The Dutch public works department Rijkswaterstaat and the city of Nijmegen officially started the construction of a 3 km long side channel next to the river Waal/Rhine.

Minister of infrastructure Melanie Schultz van Haegen attended the groundbreaking ceremony on January 22. Together with 50 schoolchildren and the mayor of Nijmegen, she wielded a spade.

Increased discharge capacity without raising dikes
The construction of the side channel near Nijmegen is part of the Room of the River programme that was initiated by the Dutch national government in 2007 to implement over 30 measures to increase the discharge capacity of the Rhine river from 15.000 to 16.000 m3/s by 2015.

The Room for the river programme breaks the trend of raising river dikes. Higher dikes have the disadvantage that, in case of a flood, more water will flow into the land behind the dike causing more damage.

One of the biggest projects
The project in Nijmegen entails relocating the dyke 350 metres inland in order to widen the river bed. In this widened river bed a 150-200 metres wide ancillary channel will be excavated.

Contractor is Combinatie i-Lent that is formed by Dura Vermeer Divisie Infra and Ploegam. The project costs 350 million euro making it one of the biggest projects of the programme. Budget for the whole Room for the river programme is 2,3 billion euro.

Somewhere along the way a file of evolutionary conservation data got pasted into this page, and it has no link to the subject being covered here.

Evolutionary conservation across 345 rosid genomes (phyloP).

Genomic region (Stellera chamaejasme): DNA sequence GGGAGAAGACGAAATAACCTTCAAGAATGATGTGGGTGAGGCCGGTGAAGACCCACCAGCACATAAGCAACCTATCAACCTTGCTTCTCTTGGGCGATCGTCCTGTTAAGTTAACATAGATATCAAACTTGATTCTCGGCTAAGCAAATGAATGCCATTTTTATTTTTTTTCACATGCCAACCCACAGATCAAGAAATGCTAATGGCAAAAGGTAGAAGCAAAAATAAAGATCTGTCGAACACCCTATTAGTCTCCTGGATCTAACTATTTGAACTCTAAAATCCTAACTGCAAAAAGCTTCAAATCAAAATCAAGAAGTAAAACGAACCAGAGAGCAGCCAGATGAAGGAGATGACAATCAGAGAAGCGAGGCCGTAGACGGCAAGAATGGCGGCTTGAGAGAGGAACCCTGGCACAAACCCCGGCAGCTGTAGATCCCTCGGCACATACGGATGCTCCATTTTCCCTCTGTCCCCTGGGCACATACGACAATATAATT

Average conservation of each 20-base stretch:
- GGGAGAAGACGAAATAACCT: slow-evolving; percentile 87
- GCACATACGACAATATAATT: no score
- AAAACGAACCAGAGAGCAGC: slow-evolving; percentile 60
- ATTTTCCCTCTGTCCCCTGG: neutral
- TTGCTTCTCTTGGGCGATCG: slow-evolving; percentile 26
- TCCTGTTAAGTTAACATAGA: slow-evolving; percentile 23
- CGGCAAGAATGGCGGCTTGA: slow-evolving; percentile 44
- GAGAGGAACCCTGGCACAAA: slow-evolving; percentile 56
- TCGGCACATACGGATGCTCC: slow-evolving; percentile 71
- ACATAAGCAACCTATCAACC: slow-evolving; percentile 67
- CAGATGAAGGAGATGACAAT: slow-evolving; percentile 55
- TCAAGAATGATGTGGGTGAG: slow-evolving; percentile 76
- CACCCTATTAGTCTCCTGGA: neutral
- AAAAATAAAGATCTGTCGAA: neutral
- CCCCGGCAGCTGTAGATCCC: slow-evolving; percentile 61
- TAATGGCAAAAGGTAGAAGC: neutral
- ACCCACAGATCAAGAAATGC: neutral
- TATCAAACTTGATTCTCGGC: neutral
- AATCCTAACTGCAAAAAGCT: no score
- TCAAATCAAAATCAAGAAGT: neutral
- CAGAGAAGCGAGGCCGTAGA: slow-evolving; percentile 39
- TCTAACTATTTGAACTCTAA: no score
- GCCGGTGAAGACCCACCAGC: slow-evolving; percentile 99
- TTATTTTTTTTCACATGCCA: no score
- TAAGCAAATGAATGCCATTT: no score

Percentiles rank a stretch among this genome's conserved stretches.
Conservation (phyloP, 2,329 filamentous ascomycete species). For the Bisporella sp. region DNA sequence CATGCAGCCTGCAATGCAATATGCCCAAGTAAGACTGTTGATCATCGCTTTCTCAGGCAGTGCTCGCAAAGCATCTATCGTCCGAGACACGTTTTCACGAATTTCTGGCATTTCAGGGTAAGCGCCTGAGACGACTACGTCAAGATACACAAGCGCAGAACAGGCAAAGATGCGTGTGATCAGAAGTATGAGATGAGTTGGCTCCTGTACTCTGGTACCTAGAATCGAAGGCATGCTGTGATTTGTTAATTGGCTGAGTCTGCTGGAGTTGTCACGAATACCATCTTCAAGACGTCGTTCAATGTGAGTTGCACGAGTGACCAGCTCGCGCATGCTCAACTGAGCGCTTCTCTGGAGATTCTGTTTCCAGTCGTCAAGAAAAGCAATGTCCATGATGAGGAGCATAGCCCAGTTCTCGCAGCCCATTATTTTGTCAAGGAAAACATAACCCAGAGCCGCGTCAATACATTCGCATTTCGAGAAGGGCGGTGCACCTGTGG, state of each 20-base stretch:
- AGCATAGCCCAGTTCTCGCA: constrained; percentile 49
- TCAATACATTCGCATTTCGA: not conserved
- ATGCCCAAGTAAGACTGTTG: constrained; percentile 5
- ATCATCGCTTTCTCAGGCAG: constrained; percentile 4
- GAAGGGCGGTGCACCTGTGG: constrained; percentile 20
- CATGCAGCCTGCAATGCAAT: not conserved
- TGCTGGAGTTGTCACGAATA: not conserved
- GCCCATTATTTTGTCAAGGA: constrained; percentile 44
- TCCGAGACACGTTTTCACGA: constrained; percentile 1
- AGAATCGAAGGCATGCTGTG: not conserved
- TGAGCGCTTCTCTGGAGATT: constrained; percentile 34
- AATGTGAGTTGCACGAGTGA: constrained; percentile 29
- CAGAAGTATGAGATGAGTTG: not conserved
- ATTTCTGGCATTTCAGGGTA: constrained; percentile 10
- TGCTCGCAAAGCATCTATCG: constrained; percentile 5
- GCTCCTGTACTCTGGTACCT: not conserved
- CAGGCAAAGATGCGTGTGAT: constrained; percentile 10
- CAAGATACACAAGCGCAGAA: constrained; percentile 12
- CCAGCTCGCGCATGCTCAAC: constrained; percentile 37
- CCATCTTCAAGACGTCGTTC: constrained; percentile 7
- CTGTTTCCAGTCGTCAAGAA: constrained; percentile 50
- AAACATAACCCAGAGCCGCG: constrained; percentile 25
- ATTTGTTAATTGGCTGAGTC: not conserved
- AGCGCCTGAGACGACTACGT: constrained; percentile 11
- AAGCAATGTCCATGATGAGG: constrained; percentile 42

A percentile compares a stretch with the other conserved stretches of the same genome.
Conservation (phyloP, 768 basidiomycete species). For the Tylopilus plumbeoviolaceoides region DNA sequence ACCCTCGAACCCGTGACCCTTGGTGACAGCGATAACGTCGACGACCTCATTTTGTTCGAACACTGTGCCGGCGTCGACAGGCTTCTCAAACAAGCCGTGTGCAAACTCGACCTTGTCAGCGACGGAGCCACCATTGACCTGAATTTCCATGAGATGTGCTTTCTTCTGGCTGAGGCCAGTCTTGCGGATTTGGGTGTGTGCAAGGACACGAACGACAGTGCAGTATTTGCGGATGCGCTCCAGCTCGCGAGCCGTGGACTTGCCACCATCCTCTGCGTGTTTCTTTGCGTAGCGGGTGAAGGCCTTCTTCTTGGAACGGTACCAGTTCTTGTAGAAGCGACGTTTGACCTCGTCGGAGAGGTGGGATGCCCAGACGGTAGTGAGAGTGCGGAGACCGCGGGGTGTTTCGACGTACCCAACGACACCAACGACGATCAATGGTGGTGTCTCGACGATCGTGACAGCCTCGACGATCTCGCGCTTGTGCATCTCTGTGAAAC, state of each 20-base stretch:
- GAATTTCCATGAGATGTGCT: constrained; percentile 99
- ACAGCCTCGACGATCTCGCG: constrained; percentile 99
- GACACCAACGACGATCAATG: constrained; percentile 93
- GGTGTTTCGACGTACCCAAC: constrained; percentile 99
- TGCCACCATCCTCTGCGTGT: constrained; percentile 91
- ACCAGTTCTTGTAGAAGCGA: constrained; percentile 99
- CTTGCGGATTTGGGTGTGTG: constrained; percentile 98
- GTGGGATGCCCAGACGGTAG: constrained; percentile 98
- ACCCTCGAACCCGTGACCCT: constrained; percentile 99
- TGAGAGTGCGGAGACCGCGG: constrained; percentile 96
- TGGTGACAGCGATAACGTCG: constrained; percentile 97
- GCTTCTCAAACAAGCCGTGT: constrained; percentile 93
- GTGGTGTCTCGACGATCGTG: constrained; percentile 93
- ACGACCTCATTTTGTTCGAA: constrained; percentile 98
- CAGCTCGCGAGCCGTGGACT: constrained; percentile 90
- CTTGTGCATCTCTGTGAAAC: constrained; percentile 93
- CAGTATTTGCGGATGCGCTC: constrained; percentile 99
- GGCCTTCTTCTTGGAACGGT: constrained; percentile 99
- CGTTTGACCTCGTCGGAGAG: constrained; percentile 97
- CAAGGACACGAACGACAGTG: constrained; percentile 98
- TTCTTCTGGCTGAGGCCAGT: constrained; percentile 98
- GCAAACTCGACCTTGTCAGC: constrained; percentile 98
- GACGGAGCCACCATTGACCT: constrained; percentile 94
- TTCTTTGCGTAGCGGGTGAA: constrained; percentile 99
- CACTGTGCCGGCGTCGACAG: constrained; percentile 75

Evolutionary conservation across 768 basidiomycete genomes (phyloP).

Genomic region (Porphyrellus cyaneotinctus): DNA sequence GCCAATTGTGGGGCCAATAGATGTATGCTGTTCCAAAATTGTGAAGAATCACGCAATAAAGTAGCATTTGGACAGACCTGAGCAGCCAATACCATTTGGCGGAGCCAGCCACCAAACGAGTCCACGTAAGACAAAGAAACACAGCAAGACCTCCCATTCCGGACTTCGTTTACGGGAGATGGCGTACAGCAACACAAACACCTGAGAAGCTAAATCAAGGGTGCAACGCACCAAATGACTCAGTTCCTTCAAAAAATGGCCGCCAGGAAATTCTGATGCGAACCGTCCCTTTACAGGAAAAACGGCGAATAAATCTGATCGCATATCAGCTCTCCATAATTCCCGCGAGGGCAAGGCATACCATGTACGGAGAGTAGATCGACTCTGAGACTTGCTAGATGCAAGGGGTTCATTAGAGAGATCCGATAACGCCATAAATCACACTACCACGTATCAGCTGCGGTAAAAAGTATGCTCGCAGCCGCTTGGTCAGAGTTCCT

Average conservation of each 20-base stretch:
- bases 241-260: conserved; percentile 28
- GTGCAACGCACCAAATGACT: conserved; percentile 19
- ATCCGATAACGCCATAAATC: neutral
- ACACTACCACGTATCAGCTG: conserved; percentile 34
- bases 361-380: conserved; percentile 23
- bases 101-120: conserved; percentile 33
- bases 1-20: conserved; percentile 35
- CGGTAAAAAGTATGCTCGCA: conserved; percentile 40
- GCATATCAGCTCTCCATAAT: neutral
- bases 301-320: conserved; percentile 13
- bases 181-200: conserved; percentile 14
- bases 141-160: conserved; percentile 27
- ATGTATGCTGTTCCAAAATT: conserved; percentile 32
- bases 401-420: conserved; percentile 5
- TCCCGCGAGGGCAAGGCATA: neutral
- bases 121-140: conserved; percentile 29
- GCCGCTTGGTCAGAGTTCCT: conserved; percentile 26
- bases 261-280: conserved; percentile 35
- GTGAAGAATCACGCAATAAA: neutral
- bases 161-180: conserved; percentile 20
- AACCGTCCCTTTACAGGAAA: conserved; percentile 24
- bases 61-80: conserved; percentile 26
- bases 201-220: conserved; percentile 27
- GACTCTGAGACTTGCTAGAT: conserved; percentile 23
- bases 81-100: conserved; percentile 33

City council as enthousiatic stakeholder
Initially the Nijmegen city council reacted half-hearted to the plan for widening of the river as 50 houses had to be demolished. This attitude changed when talks were initiated on the integration with a city development plan, including the construction of an additional river bridge and the creation of a island with a river park.

The city council got enthousiastic and set up an intervention programme to raise local support for the combined objectives: flood risk reduction and city development.

New city development on north bank
The new river front will drastically change the appearance of Nijmegen. The widening of the river and the excavation of the side-channel and the construction of the island, is planned to be ready by 2016.

The island will be connect the old historic southern waterfront with the new waterside development on the northern bank. This space will be allocated to housing, nature and recreation.

International waterfront awarded
In October 2011 the project won the annual award of the New York-based Waterfront Center. The jury praises the way residents are involved, the innovative balance between flood protection and local development, and the sharing of knowledge with riverside towns in neighboring countries as Germany, Belgium and France.

This news items is based on a press release (in Dutch only) by the Room of the river programme directorate.

Also read previous news items on Room for the river projects:
- First dairy farmer moves to new farm on 6 m high mound in Overdiepse polder - August 11, 2012
- New tap splits Rhine highwater with great accuracy over two rivers, January 31, 2012

Room for the River Nijmegen is one of the participants in the European FloodResilienCity project, joined by seven other river cities that want to combine flood risk reduction and city development.

(top photo: Henk Baron)

More information
Room for the river programme directorate
Utrecht, the Netherlands
+31 88 797 2900

City council of Nijmegen
Nijmegen, the Netherlands
+31 24 329 9000